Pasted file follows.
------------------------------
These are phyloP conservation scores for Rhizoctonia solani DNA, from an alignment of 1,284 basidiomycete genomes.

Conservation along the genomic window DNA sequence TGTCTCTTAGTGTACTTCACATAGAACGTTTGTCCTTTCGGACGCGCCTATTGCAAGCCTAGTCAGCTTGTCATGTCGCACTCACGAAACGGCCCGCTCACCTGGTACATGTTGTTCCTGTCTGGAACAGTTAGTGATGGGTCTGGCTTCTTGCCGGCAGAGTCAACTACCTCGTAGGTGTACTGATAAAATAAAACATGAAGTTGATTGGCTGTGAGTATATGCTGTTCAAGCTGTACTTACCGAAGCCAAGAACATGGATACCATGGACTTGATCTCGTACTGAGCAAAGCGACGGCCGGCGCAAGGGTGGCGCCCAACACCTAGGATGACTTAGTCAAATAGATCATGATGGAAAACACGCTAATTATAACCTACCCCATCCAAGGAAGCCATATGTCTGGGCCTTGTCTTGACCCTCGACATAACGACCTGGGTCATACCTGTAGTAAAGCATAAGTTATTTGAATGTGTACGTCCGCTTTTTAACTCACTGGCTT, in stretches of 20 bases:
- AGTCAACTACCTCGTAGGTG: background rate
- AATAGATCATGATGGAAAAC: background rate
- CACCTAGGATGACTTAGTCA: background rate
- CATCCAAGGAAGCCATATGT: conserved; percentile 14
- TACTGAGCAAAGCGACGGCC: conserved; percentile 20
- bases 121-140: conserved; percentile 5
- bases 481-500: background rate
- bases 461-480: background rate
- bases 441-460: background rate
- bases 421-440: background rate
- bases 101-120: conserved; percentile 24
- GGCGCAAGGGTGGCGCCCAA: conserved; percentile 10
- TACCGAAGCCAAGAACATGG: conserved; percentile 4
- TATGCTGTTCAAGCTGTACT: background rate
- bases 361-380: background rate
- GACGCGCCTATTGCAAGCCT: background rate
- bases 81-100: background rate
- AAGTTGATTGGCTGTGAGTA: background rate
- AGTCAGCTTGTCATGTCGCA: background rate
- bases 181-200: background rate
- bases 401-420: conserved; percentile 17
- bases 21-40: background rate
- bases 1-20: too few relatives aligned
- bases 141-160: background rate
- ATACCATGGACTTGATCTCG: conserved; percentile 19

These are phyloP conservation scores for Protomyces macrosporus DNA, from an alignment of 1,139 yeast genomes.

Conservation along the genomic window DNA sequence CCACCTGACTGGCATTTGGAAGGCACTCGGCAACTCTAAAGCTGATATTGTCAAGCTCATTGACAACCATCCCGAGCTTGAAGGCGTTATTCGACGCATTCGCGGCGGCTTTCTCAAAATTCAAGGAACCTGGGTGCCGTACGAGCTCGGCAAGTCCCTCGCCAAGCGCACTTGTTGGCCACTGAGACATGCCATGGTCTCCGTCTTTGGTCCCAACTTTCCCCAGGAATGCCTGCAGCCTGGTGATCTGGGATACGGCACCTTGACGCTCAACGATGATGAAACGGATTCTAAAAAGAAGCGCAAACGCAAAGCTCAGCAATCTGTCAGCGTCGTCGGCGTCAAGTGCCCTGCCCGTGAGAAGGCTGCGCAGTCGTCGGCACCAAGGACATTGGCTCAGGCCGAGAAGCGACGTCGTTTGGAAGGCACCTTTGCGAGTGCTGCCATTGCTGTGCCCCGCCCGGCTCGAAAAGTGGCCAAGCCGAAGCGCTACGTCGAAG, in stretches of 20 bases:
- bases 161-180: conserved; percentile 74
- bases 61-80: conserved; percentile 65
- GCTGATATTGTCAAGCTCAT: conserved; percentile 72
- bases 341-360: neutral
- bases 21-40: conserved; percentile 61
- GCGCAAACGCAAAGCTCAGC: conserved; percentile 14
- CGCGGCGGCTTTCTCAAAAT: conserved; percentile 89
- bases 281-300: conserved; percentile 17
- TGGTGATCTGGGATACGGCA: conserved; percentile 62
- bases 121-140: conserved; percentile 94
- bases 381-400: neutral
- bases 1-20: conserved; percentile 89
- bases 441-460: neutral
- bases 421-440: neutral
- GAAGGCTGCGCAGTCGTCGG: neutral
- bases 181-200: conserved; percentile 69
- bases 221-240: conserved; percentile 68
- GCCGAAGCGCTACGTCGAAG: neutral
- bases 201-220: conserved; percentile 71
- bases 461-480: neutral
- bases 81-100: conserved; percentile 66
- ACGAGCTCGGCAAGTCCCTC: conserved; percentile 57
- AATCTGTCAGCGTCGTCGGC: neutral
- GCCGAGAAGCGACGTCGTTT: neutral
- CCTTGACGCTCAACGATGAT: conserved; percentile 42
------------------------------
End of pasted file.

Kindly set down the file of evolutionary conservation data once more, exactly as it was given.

These are phyloP conservation scores for Rhizoctonia solani DNA, from an alignment of 1,284 basidiomycete genomes.

Conservation along the genomic window DNA sequence TGTCTCTTAGTGTACTTCACATAGAACGTTTGTCCTTTCGGACGCGCCTATTGCAAGCCTAGTCAGCTTGTCATGTCGCACTCACGAAACGGCCCGCTCACCTGGTACATGTTGTTCCTGTCTGGAACAGTTAGTGATGGGTCTGGCTTCTTGCCGGCAGAGTCAACTACCTCGTAGGTGTACTGATAAAATAAAACATGAAGTTGATTGGCTGTGAGTATATGCTGTTCAAGCTGTACTTACCGAAGCCAAGAACATGGATACCATGGACTTGATCTCGTACTGAGCAAAGCGACGGCCGGCGCAAGGGTGGCGCCCAACACCTAGGATGACTTAGTCAAATAGATCATGATGGAAAACACGCTAATTATAACCTACCCCATCCAAGGAAGCCATATGTCTGGGCCTTGTCTTGACCCTCGACATAACGACCTGGGTCATACCTGTAGTAAAGCATAAGTTATTTGAATGTGTACGTCCGCTTTTTAACTCACTGGCTT, in stretches of 20 bases:
- AGTCAACTACCTCGTAGGTG: background rate
- AATAGATCATGATGGAAAAC: background rate
- CACCTAGGATGACTTAGTCA: background rate
- CATCCAAGGAAGCCATATGT: conserved; percentile 14
- TACTGAGCAAAGCGACGGCC: conserved; percentile 20
- bases 121-140: conserved; percentile 5
- bases 481-500: background rate
- bases 461-480: background rate
- bases 441-460: background rate
- bases 421-440: background rate
- bases 101-120: conserved; percentile 24
- GGCGCAAGGGTGGCGCCCAA: conserved; percentile 10
- TACCGAAGCCAAGAACATGG: conserved; percentile 4
- TATGCTGTTCAAGCTGTACT: background rate
- bases 361-380: background rate
- GACGCGCCTATTGCAAGCCT: background rate
- bases 81-100: background rate
- AAGTTGATTGGCTGTGAGTA: background rate
- AGTCAGCTTGTCATGTCGCA: background rate
- bases 181-200: background rate
- bases 401-420: conserved; percentile 17
- bases 21-40: background rate
- bases 1-20: too few relatives aligned
- bases 141-160: background rate
- ATACCATGGACTTGATCTCG: conserved; percentile 19

These are phyloP conservation scores for Protomyces macrosporus DNA, from an alignment of 1,139 yeast genomes.

Conservation along the genomic window DNA sequence CCACCTGACTGGCATTTGGAAGGCACTCGGCAACTCTAAAGCTGATATTGTCAAGCTCATTGACAACCATCCCGAGCTTGAAGGCGTTATTCGACGCATTCGCGGCGGCTTTCTCAAAATTCAAGGAACCTGGGTGCCGTACGAGCTCGGCAAGTCCCTCGCCAAGCGCACTTGTTGGCCACTGAGACATGCCATGGTCTCCGTCTTTGGTCCCAACTTTCCCCAGGAATGCCTGCAGCCTGGTGATCTGGGATACGGCACCTTGACGCTCAACGATGATGAAACGGATTCTAAAAAGAAGCGCAAACGCAAAGCTCAGCAATCTGTCAGCGTCGTCGGCGTCAAGTGCCCTGCCCGTGAGAAGGCTGCGCAGTCGTCGGCACCAAGGACATTGGCTCAGGCCGAGAAGCGACGTCGTTTGGAAGGCACCTTTGCGAGTGCTGCCATTGCTGTGCCCCGCCCGGCTCGAAAAGTGGCCAAGCCGAAGCGCTACGTCGAAG, in stretches of 20 bases:
- bases 161-180: conserved; percentile 74
- bases 61-80: conserved; percentile 65
- GCTGATATTGTCAAGCTCAT: conserved; percentile 72
- bases 341-360: neutral
- bases 21-40: conserved; percentile 61
- GCGCAAACGCAAAGCTCAGC: conserved; percentile 14
- CGCGGCGGCTTTCTCAAAAT: conserved; percentile 89
- bases 281-300: conserved; percentile 17
- TGGTGATCTGGGATACGGCA: conserved; percentile 62
- bases 121-140: conserved; percentile 94
- bases 381-400: neutral
- bases 1-20: conserved; percentile 89
- bases 441-460: neutral
- bases 421-440: neutral
- GAAGGCTGCGCAGTCGTCGG: neutral
- bases 181-200: conserved; percentile 69
- bases 221-240: conserved; percentile 68
- GCCGAAGCGCTACGTCGAAG: neutral
- bases 201-220: conserved; percentile 71
- bases 461-480: neutral
- bases 81-100: conserved; percentile 66
- ACGAGCTCGGCAAGTCCCTC: conserved; percentile 57
- AATCTGTCAGCGTCGTCGGC: neutral
- GCCGAGAAGCGACGTCGTTT: neutral
- CCTTGACGCTCAACGATGAT: conserved; percentile 42